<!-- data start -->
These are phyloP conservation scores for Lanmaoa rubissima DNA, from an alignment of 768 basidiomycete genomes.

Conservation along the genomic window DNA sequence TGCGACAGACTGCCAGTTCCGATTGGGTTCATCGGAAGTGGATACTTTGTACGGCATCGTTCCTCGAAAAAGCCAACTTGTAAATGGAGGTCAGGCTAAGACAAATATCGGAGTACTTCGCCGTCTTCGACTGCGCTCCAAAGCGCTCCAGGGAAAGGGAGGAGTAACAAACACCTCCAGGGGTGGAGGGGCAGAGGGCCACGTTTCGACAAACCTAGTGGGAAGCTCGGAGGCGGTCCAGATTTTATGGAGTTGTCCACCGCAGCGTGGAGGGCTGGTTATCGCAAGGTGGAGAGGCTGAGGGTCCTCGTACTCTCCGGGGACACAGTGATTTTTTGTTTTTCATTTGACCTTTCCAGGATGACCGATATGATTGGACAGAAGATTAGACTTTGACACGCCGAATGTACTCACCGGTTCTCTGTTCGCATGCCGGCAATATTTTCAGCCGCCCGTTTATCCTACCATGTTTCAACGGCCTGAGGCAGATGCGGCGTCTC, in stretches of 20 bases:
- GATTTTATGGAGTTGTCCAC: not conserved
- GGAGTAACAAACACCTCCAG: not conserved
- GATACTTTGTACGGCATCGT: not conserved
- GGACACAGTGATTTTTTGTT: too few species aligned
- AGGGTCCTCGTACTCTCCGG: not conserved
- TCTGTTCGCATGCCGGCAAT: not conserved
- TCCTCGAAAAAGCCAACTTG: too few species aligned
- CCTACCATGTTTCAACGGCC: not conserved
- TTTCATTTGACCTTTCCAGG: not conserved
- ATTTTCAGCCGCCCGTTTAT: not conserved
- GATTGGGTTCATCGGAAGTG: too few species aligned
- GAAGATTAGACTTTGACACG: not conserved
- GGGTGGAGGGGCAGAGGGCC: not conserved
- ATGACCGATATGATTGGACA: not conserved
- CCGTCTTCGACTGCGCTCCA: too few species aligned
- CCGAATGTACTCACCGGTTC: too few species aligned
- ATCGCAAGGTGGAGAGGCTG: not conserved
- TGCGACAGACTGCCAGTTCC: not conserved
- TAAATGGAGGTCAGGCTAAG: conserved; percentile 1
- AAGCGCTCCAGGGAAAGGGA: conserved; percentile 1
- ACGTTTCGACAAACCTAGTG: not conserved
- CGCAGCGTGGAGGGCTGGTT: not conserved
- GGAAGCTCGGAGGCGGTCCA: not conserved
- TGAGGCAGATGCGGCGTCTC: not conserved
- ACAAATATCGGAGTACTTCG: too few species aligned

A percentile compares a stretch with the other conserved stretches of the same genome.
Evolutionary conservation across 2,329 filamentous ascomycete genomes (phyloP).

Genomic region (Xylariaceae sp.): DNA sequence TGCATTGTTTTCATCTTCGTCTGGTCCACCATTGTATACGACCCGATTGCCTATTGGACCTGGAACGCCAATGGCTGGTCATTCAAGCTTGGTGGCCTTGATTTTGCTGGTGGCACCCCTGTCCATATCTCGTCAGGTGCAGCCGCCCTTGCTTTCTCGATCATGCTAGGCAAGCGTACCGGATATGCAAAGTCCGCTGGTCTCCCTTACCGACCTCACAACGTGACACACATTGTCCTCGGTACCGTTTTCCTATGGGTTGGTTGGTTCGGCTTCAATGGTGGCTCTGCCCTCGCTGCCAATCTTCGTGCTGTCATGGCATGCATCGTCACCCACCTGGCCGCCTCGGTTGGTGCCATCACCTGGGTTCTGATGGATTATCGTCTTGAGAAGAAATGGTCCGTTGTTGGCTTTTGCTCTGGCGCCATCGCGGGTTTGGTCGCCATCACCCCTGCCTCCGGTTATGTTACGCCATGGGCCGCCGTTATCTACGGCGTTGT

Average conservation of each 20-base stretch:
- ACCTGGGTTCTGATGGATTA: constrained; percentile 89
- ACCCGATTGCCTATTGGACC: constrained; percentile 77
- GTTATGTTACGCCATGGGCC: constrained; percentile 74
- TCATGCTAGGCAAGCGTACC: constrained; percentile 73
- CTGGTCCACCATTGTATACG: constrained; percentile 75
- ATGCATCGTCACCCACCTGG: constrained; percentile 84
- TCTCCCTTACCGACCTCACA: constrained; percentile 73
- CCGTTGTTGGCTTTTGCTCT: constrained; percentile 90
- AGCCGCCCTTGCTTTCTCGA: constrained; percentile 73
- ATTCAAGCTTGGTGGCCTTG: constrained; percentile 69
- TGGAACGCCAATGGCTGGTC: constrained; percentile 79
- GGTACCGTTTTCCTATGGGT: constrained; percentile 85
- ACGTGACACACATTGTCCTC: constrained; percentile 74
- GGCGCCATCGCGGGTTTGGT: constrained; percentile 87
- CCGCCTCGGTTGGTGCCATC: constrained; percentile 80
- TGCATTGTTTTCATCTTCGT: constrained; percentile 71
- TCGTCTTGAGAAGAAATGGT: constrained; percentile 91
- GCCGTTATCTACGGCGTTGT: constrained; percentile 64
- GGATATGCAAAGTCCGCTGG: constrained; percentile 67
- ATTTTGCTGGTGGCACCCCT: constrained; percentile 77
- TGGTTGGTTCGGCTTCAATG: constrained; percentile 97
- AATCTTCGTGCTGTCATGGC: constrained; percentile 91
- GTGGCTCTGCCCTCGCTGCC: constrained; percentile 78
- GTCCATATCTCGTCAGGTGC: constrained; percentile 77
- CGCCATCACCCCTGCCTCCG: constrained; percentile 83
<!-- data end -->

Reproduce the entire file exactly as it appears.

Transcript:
These are phyloP conservation scores for Lanmaoa rubissima DNA, from an alignment of 768 basidiomycete genomes.

Conservation along the genomic window DNA sequence TGCGACAGACTGCCAGTTCCGATTGGGTTCATCGGAAGTGGATACTTTGTACGGCATCGTTCCTCGAAAAAGCCAACTTGTAAATGGAGGTCAGGCTAAGACAAATATCGGAGTACTTCGCCGTCTTCGACTGCGCTCCAAAGCGCTCCAGGGAAAGGGAGGAGTAACAAACACCTCCAGGGGTGGAGGGGCAGAGGGCCACGTTTCGACAAACCTAGTGGGAAGCTCGGAGGCGGTCCAGATTTTATGGAGTTGTCCACCGCAGCGTGGAGGGCTGGTTATCGCAAGGTGGAGAGGCTGAGGGTCCTCGTACTCTCCGGGGACACAGTGATTTTTTGTTTTTCATTTGACCTTTCCAGGATGACCGATATGATTGGACAGAAGATTAGACTTTGACACGCCGAATGTACTCACCGGTTCTCTGTTCGCATGCCGGCAATATTTTCAGCCGCCCGTTTATCCTACCATGTTTCAACGGCCTGAGGCAGATGCGGCGTCTC, in stretches of 20 bases:
- GATTTTATGGAGTTGTCCAC: not conserved
- GGAGTAACAAACACCTCCAG: not conserved
- GATACTTTGTACGGCATCGT: not conserved
- GGACACAGTGATTTTTTGTT: too few species aligned
- AGGGTCCTCGTACTCTCCGG: not conserved
- TCTGTTCGCATGCCGGCAAT: not conserved
- TCCTCGAAAAAGCCAACTTG: too few species aligned
- CCTACCATGTTTCAACGGCC: not conserved
- TTTCATTTGACCTTTCCAGG: not conserved
- ATTTTCAGCCGCCCGTTTAT: not conserved
- GATTGGGTTCATCGGAAGTG: too few species aligned
- GAAGATTAGACTTTGACACG: not conserved
- GGGTGGAGGGGCAGAGGGCC: not conserved
- ATGACCGATATGATTGGACA: not conserved
- CCGTCTTCGACTGCGCTCCA: too few species aligned
- CCGAATGTACTCACCGGTTC: too few species aligned
- ATCGCAAGGTGGAGAGGCTG: not conserved
- TGCGACAGACTGCCAGTTCC: not conserved
- TAAATGGAGGTCAGGCTAAG: conserved; percentile 1
- AAGCGCTCCAGGGAAAGGGA: conserved; percentile 1
- ACGTTTCGACAAACCTAGTG: not conserved
- CGCAGCGTGGAGGGCTGGTT: not conserved
- GGAAGCTCGGAGGCGGTCCA: not conserved
- TGAGGCAGATGCGGCGTCTC: not conserved
- ACAAATATCGGAGTACTTCG: too few species aligned

A percentile compares a stretch with the other conserved stretches of the same genome.
Evolutionary conservation across 2,329 filamentous ascomycete genomes (phyloP).

Genomic region (Xylariaceae sp.): DNA sequence TGCATTGTTTTCATCTTCGTCTGGTCCACCATTGTATACGACCCGATTGCCTATTGGACCTGGAACGCCAATGGCTGGTCATTCAAGCTTGGTGGCCTTGATTTTGCTGGTGGCACCCCTGTCCATATCTCGTCAGGTGCAGCCGCCCTTGCTTTCTCGATCATGCTAGGCAAGCGTACCGGATATGCAAAGTCCGCTGGTCTCCCTTACCGACCTCACAACGTGACACACATTGTCCTCGGTACCGTTTTCCTATGGGTTGGTTGGTTCGGCTTCAATGGTGGCTCTGCCCTCGCTGCCAATCTTCGTGCTGTCATGGCATGCATCGTCACCCACCTGGCCGCCTCGGTTGGTGCCATCACCTGGGTTCTGATGGATTATCGTCTTGAGAAGAAATGGTCCGTTGTTGGCTTTTGCTCTGGCGCCATCGCGGGTTTGGTCGCCATCACCCCTGCCTCCGGTTATGTTACGCCATGGGCCGCCGTTATCTACGGCGTTGT

Average conservation of each 20-base stretch:
- ACCTGGGTTCTGATGGATTA: constrained; percentile 89
- ACCCGATTGCCTATTGGACC: constrained; percentile 77
- GTTATGTTACGCCATGGGCC: constrained; percentile 74
- TCATGCTAGGCAAGCGTACC: constrained; percentile 73
- CTGGTCCACCATTGTATACG: constrained; percentile 75
- ATGCATCGTCACCCACCTGG: constrained; percentile 84
- TCTCCCTTACCGACCTCACA: constrained; percentile 73
- CCGTTGTTGGCTTTTGCTCT: constrained; percentile 90
- AGCCGCCCTTGCTTTCTCGA: constrained; percentile 73
- ATTCAAGCTTGGTGGCCTTG: constrained; percentile 69
- TGGAACGCCAATGGCTGGTC: constrained; percentile 79
- GGTACCGTTTTCCTATGGGT: constrained; percentile 85
- ACGTGACACACATTGTCCTC: constrained; percentile 74
- GGCGCCATCGCGGGTTTGGT: constrained; percentile 87
- CCGCCTCGGTTGGTGCCATC: constrained; percentile 80
- TGCATTGTTTTCATCTTCGT: constrained; percentile 71
- TCGTCTTGAGAAGAAATGGT: constrained; percentile 91
- GCCGTTATCTACGGCGTTGT: constrained; percentile 64
- GGATATGCAAAGTCCGCTGG: constrained; percentile 67
- ATTTTGCTGGTGGCACCCCT: constrained; percentile 77
- TGGTTGGTTCGGCTTCAATG: constrained; percentile 97
- AATCTTCGTGCTGTCATGGC: constrained; percentile 91
- GTGGCTCTGCCCTCGCTGCC: constrained; percentile 78
- GTCCATATCTCGTCAGGTGC: constrained; percentile 77
- CGCCATCACCCCTGCCTCCG: constrained; percentile 83